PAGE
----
Pubdate: Sat, 03 Feb 2018
Source: Hamilton Spectator (CN ON)
Copyright: 2018 The Hamilton Spectator
Author: Natalie Paddon
Page: A3


453 people were revived 'from the brink of death' in 2017, Hamilton
city officials hear

More than one-quarter of naloxone kits distributed through Hamilton
Public Health last year were used to revive someone from an overdose.

Of the 1,700 opioid antidote kits handed out in 2017, 453 were
reportedly used to revive a person.

"Four-hundred and fifty-three people revived from the brink of death.
It's hard to imagine that's anything but a success," said Michael
Parkinson, who works with the Waterloo Region Crime Prevention Council
and the Municipal Drug Strategy Coordinators Network of Ontario.

Public health tracks this number by asking people who return for an
additional naloxone kit how they used theirs, so it's likely the
actual number of people revived is higher than what is reported, said
the city's medical officer of health, Dr. Elizabeth Richardson.

The 2017 numbers are up from the 462 kits distributed in 2016,
resulting in 192 people revived from a dose of naloxone.

So far this year, public health has already handed out 156 kits, with
27 people reportedly revived by them.

"I'm not satisfied with any of those numbers," said Mayor Fred
Eisenberger, noting he would hope this kind of response wouldn't be

To know that the number of kits used to revive someone in 2017 was
only nine fewer than the total number handed out the year prior is a
"stark reminder to the significance of this problem," he added.

"I'm glad we got more out there because if we had the same amount this
year as we had last year, it's possible we would have had more deaths."

While it's not currently known how many people died of opioid
overdoses locally last year, there were 23 confirmed and six probable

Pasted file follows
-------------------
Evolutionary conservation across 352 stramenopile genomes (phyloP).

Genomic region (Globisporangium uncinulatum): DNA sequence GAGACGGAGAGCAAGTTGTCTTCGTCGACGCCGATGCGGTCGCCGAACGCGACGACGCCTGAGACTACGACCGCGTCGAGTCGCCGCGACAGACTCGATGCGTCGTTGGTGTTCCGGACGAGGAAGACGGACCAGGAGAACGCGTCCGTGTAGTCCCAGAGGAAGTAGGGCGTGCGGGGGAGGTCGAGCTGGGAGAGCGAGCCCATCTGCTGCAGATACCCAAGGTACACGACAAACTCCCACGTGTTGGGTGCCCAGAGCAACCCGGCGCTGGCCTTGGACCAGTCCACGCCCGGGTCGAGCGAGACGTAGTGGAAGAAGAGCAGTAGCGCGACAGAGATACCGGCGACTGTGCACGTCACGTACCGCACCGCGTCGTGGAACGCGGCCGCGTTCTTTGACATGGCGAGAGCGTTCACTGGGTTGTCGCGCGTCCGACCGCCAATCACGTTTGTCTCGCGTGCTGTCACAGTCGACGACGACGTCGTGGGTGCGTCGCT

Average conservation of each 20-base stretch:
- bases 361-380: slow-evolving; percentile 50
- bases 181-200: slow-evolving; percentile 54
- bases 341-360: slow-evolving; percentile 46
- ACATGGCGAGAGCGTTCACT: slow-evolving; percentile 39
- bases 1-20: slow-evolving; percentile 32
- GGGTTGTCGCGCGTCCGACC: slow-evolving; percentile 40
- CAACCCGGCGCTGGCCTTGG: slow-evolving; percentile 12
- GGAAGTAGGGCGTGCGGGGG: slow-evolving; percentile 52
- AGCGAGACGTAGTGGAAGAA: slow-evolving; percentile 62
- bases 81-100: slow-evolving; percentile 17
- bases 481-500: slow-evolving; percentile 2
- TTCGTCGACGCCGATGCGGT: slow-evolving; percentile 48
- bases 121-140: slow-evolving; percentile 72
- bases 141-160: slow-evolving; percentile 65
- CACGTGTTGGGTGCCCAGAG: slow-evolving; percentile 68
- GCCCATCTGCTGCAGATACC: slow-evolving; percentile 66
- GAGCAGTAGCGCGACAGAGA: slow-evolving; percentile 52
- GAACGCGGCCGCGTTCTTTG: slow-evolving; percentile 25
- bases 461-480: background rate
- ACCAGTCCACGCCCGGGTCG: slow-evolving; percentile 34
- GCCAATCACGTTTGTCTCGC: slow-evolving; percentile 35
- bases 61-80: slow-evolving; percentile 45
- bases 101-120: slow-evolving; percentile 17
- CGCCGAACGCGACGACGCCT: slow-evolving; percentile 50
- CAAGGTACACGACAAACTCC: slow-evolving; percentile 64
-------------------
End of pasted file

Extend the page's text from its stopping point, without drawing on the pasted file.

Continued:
deaths among Hamilton residents just from May through July 2017.

The year prior saw an all-time high of 52 deaths from opioid toxicity
- - a death rate 48 per cent higher than the provincial average.

Paul Johnson, who has been tapped to lead a new healthy and safe
communities division at City Hall, told the general issues committee
Thursday Hamilton's response to the opioid crisis dominated "a lot of
the thinking" last year.

He pointed to the mayor's opioid summit in January 2017, the
development of an opioid public education campaign and the launch of
an opioid information website, which tracks local numbers of opioid
overdoses, the distribution of naloxone kits and opioid-related deaths.

"We have to at some point step back and say, 'What's our overall
strategy?'" Johnson said, adding time needs to be spent not just
"fighting fires."

Coming up with a comprehensive city-wide drug and opioid strategy that
focuses on prevention, harm reduction, treatment and enforcement was
identified in the presentation as one of the priorities for 2018.

One of Eisenberger's priorities in addressing the opioid crisis this
year is to follow through on the council-approved supervised injection

site for downtown. He said they have "narrowed down" identifying a
community agency to run such a facility.

Richardson said the priority is twofold - getting more naloxone kits
out, but more importantly, figuring out how to "stem the tide" of what
is happening.

Across the province, the goal is reducing the availability of illicit
and prescription opioids while taking a look at some of the root
causes that can lead people to use, she said.

"How can we back this train up and look at how to reduce the number of
people who are using them in the first place?"

Parkinson believes it's up to the province to support local
communities in wider distribution of naloxone kits and removing
barriers that might exist for some people.

The province covers the cost of kits that municipal public health
units distribute.

In Hamilton, public health has increased accessed to naloxone kits by
boosting the number of hours the van needle syringe program that hands
them out is on the road.

The van now operates seven days a week - up from six - which is a
result of funding approved by council at the request of the city's
public health department last year.

If someone phones the city wanting a naloxone kit, staff will go and
meet the person where they are, Richardson said.

"We want to get them out there."
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MAP posted-by: Matt